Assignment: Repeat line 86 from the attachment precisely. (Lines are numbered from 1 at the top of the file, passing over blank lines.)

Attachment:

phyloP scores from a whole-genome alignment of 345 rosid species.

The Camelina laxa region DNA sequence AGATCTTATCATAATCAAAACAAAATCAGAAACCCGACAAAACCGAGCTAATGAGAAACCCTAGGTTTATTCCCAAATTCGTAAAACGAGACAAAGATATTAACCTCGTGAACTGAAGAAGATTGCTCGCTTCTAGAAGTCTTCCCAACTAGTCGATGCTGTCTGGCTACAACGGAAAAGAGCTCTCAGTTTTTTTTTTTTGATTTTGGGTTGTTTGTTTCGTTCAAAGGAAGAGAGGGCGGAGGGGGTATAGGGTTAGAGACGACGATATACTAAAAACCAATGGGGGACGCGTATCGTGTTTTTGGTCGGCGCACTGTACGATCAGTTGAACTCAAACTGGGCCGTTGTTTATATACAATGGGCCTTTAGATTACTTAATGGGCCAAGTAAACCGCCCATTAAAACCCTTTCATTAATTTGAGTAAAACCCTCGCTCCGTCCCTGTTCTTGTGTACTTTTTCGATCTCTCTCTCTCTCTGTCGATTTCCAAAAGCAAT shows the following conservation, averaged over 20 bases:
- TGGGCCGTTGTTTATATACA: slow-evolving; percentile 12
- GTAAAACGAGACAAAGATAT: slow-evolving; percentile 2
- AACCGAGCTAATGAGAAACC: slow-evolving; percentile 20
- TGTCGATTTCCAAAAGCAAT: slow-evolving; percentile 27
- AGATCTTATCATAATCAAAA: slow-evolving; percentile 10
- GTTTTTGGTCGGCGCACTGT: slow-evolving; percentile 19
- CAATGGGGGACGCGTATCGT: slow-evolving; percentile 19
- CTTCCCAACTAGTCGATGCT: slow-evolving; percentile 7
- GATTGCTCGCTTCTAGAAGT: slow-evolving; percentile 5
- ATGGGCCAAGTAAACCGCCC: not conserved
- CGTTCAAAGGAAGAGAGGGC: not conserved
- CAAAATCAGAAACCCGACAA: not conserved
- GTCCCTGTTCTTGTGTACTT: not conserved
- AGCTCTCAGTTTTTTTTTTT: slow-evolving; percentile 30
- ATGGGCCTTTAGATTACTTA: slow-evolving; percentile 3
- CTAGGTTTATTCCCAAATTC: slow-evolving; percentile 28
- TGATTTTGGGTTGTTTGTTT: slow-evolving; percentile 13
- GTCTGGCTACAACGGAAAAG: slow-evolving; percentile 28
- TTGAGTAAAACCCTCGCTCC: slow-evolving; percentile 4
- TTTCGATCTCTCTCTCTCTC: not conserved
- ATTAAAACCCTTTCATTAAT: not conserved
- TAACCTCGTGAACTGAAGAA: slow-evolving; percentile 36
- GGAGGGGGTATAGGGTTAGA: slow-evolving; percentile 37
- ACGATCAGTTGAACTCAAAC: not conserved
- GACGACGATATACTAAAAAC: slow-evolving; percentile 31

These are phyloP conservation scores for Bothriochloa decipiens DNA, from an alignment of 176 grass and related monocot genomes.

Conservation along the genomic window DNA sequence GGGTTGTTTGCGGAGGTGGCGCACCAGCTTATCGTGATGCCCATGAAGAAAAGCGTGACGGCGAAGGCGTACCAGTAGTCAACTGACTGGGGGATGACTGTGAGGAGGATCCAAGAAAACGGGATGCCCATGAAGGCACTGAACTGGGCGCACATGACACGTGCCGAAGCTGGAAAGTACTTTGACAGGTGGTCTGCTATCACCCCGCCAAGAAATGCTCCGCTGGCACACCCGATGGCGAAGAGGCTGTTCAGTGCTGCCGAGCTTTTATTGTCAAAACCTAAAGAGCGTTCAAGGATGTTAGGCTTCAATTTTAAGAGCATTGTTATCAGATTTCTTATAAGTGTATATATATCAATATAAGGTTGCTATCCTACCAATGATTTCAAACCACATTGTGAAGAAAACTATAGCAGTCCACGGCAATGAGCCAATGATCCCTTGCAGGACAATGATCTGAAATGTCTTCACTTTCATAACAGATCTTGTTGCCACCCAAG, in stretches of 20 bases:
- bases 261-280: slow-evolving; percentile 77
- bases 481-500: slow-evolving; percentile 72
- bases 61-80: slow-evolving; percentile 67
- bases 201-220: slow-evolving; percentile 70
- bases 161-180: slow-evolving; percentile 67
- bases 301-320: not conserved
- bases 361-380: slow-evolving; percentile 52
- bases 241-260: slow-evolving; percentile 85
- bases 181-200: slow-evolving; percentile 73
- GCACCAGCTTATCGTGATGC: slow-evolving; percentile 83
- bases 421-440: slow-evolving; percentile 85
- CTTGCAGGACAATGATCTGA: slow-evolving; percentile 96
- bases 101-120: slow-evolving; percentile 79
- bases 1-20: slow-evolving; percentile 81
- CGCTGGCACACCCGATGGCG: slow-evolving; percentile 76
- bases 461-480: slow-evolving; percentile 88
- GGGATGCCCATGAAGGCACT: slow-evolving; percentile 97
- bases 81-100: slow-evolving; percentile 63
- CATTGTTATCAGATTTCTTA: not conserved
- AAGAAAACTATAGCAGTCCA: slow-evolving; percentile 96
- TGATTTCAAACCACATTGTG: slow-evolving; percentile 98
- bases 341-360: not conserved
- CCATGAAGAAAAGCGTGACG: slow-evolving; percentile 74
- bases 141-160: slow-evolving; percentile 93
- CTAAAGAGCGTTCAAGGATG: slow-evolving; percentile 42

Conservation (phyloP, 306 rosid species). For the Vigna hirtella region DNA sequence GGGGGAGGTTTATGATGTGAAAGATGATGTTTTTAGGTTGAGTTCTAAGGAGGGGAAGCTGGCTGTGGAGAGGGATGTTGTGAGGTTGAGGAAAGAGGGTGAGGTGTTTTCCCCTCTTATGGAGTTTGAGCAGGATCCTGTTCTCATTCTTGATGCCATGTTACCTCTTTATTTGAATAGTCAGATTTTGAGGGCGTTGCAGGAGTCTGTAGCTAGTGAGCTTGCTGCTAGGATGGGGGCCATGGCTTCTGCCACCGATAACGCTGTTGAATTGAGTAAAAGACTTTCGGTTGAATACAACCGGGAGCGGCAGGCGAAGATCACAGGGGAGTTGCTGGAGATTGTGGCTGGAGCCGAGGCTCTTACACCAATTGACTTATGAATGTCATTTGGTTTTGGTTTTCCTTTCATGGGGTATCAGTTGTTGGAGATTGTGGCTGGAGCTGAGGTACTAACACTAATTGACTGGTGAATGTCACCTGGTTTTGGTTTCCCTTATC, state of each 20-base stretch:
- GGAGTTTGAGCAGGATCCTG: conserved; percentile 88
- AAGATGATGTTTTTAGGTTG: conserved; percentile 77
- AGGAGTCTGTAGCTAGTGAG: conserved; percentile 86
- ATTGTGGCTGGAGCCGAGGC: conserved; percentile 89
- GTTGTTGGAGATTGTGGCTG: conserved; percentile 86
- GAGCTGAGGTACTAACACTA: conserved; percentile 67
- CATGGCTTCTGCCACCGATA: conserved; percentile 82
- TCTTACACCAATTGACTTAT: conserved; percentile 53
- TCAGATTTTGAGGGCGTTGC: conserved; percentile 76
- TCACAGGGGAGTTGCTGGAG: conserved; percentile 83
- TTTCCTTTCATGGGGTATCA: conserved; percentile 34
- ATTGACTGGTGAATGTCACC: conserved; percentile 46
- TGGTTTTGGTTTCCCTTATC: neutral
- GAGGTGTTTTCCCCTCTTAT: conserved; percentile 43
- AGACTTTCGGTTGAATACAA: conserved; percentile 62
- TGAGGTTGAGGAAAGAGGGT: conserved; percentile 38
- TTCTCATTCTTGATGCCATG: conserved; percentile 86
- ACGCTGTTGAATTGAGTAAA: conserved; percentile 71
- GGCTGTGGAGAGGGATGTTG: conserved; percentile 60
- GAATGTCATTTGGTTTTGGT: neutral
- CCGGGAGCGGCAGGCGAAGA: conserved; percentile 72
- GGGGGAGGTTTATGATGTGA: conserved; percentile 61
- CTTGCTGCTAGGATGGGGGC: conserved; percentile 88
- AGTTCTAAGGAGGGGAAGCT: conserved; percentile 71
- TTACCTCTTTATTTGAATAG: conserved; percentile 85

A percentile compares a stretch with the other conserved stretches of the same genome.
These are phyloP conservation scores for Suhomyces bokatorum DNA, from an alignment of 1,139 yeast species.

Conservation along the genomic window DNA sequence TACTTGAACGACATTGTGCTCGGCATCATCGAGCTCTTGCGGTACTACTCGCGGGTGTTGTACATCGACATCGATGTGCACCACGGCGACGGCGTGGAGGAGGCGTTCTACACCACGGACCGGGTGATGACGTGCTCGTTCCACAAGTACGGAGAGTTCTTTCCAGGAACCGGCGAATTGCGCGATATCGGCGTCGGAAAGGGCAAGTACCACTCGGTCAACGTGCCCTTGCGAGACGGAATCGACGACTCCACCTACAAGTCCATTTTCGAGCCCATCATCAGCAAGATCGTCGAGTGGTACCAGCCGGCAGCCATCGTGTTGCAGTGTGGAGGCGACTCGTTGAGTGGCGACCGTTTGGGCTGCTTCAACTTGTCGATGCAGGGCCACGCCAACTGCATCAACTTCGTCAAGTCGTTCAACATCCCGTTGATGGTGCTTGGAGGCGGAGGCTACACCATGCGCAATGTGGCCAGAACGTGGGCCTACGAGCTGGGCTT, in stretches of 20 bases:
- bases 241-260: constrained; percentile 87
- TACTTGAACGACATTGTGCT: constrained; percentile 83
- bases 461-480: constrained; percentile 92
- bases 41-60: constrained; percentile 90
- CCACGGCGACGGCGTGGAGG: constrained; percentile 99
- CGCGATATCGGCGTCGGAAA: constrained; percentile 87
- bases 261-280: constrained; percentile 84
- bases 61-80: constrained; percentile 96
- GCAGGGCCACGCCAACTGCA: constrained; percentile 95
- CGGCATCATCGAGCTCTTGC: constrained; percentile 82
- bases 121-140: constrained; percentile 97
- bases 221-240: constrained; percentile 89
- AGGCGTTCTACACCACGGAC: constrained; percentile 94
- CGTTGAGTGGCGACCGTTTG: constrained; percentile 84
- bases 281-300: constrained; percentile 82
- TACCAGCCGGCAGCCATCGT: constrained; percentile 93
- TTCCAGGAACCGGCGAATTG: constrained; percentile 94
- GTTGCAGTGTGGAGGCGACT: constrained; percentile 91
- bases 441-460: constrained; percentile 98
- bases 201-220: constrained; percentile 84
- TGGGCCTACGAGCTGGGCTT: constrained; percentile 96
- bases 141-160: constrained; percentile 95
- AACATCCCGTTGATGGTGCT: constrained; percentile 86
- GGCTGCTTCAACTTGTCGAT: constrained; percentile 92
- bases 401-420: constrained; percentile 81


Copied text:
- bases 461-480: constrained; percentile 92